• Shenzhen Visitor to Hong Kong

Shenzhen Visitor to Hong Kong (Photo : Getty Images)

As part of its broader campaign to curb capital outflows, China has started a crackdown on "financial ants," or individuals who smuggle cash little by little across the border to Hong Kong.

Like Us on Facebook

The Financial Times reported that more than 1,000 cases of banknote smuggling, with a total value of about 171 million yuan, have been reported by customs authorities in Shenzhen,  a 39 percent increase from last year's record.

The surge in capital outflows, especially by individuals who smuggle cash across Hong Kong from the mainland, was triggered by the weakening renminbi, the report said.

According to the report, much of the movement of yuan has been unnoticed by authorities.

The Chinese government has limited to 20,000 yuan ($5,000) the amount of cash that a person entering or leaving the mainland can carry. But since Hong Kong does not have any limit on the cash that a person can take across its border, some people were enticed to smuggle yuan from the mainland to Hong Kong. Once out of the mainland, they can save the cash, exchange it for another currency or take it to other places.

But aside from these individuals, many of the financial ants were traders called "parallel traders" who buy goods, such as baby milk powder, in Hong Kong and re-sell it to customers in the mainland, according to Shenzhen customs authorities.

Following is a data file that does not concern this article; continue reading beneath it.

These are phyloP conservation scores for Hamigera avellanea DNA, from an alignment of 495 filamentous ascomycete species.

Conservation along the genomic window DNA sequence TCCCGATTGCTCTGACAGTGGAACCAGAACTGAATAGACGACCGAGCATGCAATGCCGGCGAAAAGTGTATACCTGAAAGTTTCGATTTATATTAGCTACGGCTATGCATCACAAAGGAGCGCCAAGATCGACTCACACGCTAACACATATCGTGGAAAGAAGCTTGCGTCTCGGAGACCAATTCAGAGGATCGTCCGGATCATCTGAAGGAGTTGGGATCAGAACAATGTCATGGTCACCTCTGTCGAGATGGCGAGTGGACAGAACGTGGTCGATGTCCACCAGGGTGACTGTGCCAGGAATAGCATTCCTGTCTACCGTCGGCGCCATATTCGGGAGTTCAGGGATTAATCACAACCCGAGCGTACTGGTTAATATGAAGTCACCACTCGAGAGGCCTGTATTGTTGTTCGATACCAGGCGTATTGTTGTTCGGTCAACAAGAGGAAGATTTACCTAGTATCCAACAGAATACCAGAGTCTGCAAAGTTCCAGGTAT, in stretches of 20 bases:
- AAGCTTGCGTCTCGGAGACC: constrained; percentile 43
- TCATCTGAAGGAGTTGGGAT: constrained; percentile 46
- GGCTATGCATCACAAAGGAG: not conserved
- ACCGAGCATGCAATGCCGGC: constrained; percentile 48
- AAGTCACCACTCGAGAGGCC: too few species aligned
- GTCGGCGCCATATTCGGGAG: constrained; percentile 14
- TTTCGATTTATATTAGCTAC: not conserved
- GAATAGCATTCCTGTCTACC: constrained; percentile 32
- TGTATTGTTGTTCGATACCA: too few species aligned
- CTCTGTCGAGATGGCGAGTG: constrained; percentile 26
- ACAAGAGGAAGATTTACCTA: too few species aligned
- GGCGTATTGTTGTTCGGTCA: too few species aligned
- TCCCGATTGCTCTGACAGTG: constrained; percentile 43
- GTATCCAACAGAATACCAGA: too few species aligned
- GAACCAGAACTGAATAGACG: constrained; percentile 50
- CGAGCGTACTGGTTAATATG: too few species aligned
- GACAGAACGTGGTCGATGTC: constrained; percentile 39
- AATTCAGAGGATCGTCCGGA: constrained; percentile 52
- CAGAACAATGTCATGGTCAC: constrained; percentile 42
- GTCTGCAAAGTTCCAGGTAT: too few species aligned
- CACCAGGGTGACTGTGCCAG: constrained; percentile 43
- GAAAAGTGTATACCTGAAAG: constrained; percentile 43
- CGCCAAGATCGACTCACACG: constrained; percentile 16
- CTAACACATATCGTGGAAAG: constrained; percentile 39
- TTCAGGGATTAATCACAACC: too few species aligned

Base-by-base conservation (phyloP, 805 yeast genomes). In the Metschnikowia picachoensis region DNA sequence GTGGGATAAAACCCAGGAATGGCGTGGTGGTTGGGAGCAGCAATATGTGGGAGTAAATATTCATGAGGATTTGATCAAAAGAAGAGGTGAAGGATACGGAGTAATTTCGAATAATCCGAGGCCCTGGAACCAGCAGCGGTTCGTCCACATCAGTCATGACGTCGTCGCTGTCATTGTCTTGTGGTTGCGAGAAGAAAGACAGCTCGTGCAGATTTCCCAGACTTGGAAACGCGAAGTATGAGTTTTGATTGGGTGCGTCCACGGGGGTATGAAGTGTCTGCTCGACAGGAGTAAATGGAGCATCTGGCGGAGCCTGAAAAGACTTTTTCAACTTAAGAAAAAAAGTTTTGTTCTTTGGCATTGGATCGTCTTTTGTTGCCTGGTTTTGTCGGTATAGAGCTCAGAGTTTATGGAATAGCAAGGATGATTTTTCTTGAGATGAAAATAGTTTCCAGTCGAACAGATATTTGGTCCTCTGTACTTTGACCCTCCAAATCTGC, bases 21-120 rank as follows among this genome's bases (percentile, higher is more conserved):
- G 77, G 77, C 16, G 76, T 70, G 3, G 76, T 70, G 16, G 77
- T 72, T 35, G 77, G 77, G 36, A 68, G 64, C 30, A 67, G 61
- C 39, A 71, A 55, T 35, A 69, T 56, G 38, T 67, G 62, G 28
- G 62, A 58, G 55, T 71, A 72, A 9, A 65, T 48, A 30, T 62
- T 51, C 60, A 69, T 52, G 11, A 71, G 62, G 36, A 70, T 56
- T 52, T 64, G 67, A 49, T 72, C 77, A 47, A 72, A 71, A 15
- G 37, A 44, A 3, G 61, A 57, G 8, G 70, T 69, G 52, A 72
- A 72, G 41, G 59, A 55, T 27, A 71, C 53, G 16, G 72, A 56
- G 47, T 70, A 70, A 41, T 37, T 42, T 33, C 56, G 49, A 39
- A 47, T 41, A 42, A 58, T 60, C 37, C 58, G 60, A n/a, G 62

As the yuan depreciated and cash outflows surge, the traders started to exchange the goods for cash, which they bring out across the border in luggage or tucked within their bodies.

Last year, authorities caught a woman with $270,000 worth of renminbi strapped to her body as she tried to pass through Shenzhen's Futian Port on the way to Hong Kong.

"Such behavior seriously damages the domestic financial order," the customs district said in a statement on its website.

But analysts are not convinced that the crackdown put a stop to the financial ant's activities.

"This is not like the China of 30 or 40 years ago," Kevin Lai, chief economist at Daiwa Capital Markets, said. "Tourism and trading activities are so frequent and open today. It's difficult to investigate everyone."